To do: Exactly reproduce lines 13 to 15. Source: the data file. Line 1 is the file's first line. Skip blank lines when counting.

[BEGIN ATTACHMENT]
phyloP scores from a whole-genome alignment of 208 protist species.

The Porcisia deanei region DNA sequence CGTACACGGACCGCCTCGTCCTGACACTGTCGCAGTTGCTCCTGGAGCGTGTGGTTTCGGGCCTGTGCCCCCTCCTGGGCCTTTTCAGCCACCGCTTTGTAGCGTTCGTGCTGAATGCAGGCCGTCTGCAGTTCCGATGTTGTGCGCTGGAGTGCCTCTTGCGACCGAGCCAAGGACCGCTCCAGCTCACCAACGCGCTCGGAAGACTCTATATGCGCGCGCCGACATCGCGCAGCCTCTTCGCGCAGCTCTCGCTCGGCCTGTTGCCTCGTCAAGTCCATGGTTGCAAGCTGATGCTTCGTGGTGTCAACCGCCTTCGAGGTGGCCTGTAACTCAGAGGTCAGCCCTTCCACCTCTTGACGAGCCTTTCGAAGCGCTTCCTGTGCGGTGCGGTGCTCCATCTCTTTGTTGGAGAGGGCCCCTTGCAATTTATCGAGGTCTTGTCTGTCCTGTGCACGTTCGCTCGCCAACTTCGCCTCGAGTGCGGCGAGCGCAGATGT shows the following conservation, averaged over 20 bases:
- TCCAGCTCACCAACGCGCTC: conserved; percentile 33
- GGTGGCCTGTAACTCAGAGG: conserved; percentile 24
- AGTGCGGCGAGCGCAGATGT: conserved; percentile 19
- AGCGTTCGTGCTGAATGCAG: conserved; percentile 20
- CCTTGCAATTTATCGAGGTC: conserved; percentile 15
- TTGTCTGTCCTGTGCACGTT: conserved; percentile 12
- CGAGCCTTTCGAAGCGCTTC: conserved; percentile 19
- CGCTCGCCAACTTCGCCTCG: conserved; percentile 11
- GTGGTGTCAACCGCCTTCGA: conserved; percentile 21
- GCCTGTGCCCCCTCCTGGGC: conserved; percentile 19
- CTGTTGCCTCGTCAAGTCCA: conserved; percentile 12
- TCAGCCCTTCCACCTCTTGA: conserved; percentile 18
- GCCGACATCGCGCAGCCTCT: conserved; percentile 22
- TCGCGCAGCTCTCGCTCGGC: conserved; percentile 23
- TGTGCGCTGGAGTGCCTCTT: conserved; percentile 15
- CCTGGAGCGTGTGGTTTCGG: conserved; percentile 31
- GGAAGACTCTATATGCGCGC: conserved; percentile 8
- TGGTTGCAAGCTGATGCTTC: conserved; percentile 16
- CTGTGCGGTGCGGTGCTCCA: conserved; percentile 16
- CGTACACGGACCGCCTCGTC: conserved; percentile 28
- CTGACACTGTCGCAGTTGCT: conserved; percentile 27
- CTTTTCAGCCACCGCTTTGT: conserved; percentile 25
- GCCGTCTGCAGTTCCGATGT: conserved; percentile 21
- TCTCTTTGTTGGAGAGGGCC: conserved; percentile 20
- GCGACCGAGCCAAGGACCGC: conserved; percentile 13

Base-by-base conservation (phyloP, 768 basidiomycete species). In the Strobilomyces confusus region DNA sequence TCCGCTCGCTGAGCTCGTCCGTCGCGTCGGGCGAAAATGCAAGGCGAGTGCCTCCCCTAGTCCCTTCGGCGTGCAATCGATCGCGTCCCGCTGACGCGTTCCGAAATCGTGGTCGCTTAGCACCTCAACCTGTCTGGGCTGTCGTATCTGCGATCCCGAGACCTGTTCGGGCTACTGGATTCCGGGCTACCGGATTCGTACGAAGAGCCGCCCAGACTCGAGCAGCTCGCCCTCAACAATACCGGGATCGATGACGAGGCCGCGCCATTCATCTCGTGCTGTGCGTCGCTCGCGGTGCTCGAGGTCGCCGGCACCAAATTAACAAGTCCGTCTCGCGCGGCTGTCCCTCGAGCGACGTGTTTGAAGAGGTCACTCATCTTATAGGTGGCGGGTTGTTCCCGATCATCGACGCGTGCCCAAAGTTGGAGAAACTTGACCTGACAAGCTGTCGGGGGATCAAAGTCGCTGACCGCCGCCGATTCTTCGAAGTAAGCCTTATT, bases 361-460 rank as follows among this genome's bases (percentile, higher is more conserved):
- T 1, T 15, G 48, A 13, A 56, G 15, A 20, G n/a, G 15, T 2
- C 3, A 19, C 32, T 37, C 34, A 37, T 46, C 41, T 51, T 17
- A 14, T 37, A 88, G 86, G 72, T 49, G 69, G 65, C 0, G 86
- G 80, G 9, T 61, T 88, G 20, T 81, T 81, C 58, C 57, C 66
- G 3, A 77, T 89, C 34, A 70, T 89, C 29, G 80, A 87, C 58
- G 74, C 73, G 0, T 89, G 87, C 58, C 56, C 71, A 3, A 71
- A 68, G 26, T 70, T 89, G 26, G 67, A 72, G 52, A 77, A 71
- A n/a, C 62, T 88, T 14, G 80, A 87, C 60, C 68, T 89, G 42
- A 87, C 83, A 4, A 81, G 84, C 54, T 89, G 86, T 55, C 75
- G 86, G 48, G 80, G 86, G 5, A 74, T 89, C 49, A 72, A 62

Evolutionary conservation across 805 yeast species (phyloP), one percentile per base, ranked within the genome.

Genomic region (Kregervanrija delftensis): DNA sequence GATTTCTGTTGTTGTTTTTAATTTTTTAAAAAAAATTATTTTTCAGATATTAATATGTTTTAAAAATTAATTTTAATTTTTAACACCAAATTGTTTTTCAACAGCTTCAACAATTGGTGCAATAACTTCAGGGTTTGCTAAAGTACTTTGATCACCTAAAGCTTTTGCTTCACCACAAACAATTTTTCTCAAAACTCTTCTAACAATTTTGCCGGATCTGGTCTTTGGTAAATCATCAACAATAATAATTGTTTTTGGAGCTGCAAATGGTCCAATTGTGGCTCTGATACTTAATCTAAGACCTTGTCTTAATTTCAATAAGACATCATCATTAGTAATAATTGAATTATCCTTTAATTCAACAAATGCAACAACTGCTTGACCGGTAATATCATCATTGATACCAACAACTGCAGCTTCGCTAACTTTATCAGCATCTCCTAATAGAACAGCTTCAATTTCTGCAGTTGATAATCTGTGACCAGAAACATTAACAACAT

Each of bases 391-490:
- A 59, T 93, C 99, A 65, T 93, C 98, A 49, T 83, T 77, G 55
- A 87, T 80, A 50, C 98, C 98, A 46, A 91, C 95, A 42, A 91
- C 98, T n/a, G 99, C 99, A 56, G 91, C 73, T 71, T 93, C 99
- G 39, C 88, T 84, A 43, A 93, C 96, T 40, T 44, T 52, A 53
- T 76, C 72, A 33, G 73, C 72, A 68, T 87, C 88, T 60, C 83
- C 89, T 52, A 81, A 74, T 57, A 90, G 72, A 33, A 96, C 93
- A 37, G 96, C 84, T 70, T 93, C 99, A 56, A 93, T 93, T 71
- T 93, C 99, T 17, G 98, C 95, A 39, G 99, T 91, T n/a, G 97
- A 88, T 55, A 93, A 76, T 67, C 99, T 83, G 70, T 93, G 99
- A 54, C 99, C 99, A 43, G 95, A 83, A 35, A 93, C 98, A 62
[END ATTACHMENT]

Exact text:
- CTGTTGCCTCGTCAAGTCCA: conserved; percentile 12
- TCAGCCCTTCCACCTCTTGA: conserved; percentile 18
- GCCGACATCGCGCAGCCTCT: conserved; percentile 22